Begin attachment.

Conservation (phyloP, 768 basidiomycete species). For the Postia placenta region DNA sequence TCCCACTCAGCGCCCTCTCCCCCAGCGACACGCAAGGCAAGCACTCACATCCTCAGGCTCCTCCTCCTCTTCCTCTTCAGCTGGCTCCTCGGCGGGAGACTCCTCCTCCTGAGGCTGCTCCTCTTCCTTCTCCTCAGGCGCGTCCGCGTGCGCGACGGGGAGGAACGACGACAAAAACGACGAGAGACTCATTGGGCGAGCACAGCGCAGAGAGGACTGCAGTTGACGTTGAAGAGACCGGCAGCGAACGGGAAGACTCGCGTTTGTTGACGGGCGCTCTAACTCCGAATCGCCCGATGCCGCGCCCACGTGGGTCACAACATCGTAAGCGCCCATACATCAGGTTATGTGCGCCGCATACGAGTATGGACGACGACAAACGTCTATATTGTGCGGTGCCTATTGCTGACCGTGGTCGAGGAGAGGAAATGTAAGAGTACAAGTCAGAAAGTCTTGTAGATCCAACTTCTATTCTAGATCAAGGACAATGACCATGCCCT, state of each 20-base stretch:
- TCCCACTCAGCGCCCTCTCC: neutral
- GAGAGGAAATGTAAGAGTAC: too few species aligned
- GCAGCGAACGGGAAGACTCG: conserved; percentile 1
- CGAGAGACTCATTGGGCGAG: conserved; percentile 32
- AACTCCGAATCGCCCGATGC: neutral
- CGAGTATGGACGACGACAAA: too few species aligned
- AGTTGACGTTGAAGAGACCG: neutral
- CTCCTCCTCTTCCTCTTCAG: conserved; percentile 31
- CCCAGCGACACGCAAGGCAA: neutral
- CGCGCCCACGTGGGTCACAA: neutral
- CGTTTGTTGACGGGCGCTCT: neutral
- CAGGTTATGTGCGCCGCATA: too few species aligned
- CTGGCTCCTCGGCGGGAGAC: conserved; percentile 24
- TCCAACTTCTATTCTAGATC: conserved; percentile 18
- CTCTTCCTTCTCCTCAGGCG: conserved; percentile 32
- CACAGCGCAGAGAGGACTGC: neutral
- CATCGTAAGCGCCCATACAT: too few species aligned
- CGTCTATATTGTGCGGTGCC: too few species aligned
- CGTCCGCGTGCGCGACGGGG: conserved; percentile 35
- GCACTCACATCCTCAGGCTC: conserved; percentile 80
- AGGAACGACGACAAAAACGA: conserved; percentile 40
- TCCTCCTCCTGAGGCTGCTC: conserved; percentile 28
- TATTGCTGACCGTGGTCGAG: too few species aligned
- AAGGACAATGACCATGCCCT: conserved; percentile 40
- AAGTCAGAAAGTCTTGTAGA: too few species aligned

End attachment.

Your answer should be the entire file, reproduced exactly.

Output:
Conservation (phyloP, 768 basidiomycete species). For the Postia placenta region DNA sequence TCCCACTCAGCGCCCTCTCCCCCAGCGACACGCAAGGCAAGCACTCACATCCTCAGGCTCCTCCTCCTCTTCCTCTTCAGCTGGCTCCTCGGCGGGAGACTCCTCCTCCTGAGGCTGCTCCTCTTCCTTCTCCTCAGGCGCGTCCGCGTGCGCGACGGGGAGGAACGACGACAAAAACGACGAGAGACTCATTGGGCGAGCACAGCGCAGAGAGGACTGCAGTTGACGTTGAAGAGACCGGCAGCGAACGGGAAGACTCGCGTTTGTTGACGGGCGCTCTAACTCCGAATCGCCCGATGCCGCGCCCACGTGGGTCACAACATCGTAAGCGCCCATACATCAGGTTATGTGCGCCGCATACGAGTATGGACGACGACAAACGTCTATATTGTGCGGTGCCTATTGCTGACCGTGGTCGAGGAGAGGAAATGTAAGAGTACAAGTCAGAAAGTCTTGTAGATCCAACTTCTATTCTAGATCAAGGACAATGACCATGCCCT, state of each 20-base stretch:
- TCCCACTCAGCGCCCTCTCC: neutral
- GAGAGGAAATGTAAGAGTAC: too few species aligned
- GCAGCGAACGGGAAGACTCG: conserved; percentile 1
- CGAGAGACTCATTGGGCGAG: conserved; percentile 32
- AACTCCGAATCGCCCGATGC: neutral
- CGAGTATGGACGACGACAAA: too few species aligned
- AGTTGACGTTGAAGAGACCG: neutral
- CTCCTCCTCTTCCTCTTCAG: conserved; percentile 31
- CCCAGCGACACGCAAGGCAA: neutral
- CGCGCCCACGTGGGTCACAA: neutral
- CGTTTGTTGACGGGCGCTCT: neutral
- CAGGTTATGTGCGCCGCATA: too few species aligned
- CTGGCTCCTCGGCGGGAGAC: conserved; percentile 24
- TCCAACTTCTATTCTAGATC: conserved; percentile 18
- CTCTTCCTTCTCCTCAGGCG: conserved; percentile 32
- CACAGCGCAGAGAGGACTGC: neutral
- CATCGTAAGCGCCCATACAT: too few species aligned
- CGTCTATATTGTGCGGTGCC: too few species aligned
- CGTCCGCGTGCGCGACGGGG: conserved; percentile 35
- GCACTCACATCCTCAGGCTC: conserved; percentile 80
- AGGAACGACGACAAAAACGA: conserved; percentile 40
- TCCTCCTCCTGAGGCTGCTC: conserved; percentile 28
- TATTGCTGACCGTGGTCGAG: too few species aligned
- AAGGACAATGACCATGCCCT: conserved; percentile 40
- AAGTCAGAAAGTCTTGTAGA: too few species aligned